by Tracy Anne Warren, historical (2006)
Ivy, $6.99, ISBN 0-345-48309-X
The characters in The Wife Trap are like two spoiled children pulling at each other's hair that I am far from amused as a result.
Jeannette Brantford, the twin sister who started all the foolishness in the previous book, is exiled to her elderly cousin's home in Ireland. She whines, flounces, and shrilly complains all the way through a broken carriage and an encounter with a rude - if cute - brute, from London to Ireland, only to learn that the cute brute is Darragh O'Brien, her neighbor. Darragh is actually the Earl if Mulholland but he insists of working with his tenants at least long enough to make his point about loving Honest Living. Needless to say, Jeannette doesn't know that he's an Earl. The tomfoolery will culminate in a marriage between Darragh and his "Little Rosebush" before a second round of tomfoolery commences.
This book can be roughly divided into two halves. The first one, before the wedding, sees Jeannette running around acting like a really spoiled hoyden. The thing is, though, as irritating as she can be, I find Jeannette a far more plausible character than the fairy tale hero Darragh the Democratic Earl who likes to muck in the mud in the name of Honest Living and Noble Peasantry everywhere. How does Darragh reconcile his hypocritical disdain of the aristocracy with his embrace of his own title and privileges? It's like a son of a rich oil baron calling himself an environmentalist after a month of handing out PETA brochures to patrons at the local Starbucks. The author is trying to point out that many noblemen are spoiled and useless while at the same time conforming to the formula that the hero needs to be a nobleman. It all doesn't add up here, unless the purpose of the whole story is to have the reader gloat along with the author as the hero patronizes and teases the heroine about her unruly ways like a Victorian moralist tea party in action.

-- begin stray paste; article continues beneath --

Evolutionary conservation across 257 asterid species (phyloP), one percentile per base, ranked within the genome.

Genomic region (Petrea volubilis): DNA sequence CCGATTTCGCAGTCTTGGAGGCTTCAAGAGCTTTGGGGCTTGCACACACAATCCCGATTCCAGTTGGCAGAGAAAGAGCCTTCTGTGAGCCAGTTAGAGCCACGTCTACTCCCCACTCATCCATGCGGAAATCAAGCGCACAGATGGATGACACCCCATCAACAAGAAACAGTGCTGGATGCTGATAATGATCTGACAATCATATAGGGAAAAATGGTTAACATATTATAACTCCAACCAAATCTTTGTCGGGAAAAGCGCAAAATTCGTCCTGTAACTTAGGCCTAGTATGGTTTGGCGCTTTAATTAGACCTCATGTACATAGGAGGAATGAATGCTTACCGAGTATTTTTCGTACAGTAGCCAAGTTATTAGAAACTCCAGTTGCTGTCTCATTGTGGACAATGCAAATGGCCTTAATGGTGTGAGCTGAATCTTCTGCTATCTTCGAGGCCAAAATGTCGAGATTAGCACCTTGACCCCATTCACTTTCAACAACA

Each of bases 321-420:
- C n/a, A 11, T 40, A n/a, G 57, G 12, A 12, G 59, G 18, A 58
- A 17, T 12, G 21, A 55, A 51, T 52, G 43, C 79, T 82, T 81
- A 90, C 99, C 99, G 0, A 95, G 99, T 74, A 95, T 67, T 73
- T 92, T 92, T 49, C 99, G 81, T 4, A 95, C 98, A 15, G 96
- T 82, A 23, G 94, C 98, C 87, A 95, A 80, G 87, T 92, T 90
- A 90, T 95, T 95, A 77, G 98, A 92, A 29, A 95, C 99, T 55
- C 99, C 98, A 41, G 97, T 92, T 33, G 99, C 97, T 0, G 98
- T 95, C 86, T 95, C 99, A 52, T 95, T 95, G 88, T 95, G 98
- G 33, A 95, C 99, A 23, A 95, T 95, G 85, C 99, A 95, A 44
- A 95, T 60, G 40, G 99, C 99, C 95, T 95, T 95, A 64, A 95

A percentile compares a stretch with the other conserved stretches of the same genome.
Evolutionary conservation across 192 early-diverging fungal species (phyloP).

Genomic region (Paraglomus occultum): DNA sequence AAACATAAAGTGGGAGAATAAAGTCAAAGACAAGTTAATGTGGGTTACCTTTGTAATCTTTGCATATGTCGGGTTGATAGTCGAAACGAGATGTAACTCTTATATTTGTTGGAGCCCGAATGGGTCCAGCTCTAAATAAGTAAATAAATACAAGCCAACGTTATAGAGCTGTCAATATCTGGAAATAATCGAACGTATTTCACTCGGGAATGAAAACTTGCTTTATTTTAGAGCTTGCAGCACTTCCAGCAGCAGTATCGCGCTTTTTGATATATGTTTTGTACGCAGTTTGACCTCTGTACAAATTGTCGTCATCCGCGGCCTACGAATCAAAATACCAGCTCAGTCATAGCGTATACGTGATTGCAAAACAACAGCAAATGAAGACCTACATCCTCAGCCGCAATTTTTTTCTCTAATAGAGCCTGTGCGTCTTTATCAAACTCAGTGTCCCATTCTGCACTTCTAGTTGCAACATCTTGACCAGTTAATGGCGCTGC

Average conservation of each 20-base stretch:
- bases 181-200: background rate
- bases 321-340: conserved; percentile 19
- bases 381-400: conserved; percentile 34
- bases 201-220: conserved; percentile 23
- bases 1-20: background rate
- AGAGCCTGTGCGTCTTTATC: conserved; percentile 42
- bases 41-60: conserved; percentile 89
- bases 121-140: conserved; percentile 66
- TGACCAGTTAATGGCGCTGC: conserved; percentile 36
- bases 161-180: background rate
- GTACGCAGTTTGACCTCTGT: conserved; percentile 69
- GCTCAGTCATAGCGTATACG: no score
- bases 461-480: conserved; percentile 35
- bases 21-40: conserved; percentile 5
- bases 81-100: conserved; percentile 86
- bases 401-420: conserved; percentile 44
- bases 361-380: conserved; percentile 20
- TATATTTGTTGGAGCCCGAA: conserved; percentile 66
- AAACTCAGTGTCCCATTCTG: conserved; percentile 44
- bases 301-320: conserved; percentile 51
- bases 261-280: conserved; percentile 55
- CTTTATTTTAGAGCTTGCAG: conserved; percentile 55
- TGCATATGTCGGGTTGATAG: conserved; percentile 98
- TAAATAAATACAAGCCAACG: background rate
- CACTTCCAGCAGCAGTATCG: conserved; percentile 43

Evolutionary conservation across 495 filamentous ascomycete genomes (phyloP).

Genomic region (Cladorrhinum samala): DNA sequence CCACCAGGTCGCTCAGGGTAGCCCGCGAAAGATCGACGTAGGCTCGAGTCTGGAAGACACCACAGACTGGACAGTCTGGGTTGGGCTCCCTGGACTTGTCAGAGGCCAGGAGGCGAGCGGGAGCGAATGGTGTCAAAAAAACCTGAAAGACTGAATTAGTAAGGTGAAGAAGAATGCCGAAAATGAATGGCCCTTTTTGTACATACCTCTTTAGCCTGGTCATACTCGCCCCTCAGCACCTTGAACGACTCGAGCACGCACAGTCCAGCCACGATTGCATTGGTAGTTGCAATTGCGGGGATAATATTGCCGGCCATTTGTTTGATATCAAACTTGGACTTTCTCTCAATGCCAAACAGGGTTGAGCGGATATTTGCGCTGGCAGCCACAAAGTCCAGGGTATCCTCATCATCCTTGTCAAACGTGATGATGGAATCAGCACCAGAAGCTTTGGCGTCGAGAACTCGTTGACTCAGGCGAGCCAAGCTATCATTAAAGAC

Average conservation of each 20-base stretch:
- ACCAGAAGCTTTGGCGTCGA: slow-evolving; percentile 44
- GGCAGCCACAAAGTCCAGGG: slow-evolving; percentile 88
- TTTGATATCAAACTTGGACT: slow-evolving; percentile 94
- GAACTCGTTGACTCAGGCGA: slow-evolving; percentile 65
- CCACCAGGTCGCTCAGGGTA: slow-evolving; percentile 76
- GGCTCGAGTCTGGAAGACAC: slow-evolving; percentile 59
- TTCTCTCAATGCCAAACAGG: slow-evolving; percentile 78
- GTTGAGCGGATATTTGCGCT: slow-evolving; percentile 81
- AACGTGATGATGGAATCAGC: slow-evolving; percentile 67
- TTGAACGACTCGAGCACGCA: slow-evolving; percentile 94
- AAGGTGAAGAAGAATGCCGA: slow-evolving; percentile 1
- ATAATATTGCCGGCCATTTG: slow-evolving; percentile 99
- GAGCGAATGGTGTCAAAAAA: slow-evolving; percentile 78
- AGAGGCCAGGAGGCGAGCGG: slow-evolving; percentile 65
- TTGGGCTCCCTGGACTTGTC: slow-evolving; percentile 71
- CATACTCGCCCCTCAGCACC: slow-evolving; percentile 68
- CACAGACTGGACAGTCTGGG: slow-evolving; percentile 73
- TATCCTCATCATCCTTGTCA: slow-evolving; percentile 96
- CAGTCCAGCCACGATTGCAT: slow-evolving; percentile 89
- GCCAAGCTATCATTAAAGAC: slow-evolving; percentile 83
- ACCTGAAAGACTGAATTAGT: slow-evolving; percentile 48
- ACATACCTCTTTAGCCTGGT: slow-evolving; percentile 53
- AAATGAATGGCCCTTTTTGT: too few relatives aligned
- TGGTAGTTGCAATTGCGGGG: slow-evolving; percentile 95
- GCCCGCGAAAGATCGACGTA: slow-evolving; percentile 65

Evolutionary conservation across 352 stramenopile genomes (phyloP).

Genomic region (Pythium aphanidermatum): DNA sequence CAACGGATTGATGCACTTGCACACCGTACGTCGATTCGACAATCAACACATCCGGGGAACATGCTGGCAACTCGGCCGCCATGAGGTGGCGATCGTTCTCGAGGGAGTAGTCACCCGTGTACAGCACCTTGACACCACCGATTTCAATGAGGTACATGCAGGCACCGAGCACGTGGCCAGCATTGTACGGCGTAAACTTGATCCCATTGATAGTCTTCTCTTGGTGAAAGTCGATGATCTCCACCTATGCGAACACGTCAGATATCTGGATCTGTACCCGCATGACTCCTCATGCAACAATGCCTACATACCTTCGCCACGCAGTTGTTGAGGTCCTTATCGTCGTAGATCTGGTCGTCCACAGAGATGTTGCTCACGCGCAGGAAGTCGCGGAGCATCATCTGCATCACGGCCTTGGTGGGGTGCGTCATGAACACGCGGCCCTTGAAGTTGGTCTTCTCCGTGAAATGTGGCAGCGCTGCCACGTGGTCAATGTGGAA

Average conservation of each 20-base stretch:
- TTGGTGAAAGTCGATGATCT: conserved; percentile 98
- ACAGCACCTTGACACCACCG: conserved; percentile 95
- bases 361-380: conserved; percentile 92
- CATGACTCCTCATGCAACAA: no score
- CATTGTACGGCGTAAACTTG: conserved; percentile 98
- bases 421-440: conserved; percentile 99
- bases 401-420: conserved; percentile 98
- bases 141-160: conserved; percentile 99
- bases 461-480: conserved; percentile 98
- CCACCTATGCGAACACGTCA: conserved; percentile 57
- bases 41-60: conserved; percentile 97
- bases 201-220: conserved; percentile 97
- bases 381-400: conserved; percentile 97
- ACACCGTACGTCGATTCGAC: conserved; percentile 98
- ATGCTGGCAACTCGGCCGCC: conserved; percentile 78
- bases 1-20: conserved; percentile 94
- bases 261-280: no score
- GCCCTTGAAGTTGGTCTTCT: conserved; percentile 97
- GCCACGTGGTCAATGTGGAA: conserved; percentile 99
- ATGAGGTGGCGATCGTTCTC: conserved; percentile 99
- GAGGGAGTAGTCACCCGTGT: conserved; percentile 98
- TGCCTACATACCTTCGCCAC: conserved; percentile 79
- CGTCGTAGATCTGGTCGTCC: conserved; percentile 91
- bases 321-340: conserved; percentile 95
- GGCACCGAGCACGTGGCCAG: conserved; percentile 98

The second half is where Darragh takes over the role of the resident irritant from Jeannette as he insists that Jeannette must not go back to England because Ireland is her home now. This is pretty much a case of the husband saying that his word is law and the wife giving him the finger as a result. Again, there is not much show of maturity from both parties concerned and everyone is just going through playground drama.
The only good thing about this book is that the author has Darragh telling Jeannette at the end that they need to start over again because they have both made a mess of their initial relationship due to their combined obstinacy and refusal to compromise. I think I will be happier reading their second time around because The Wife Trap only gives me a headache.
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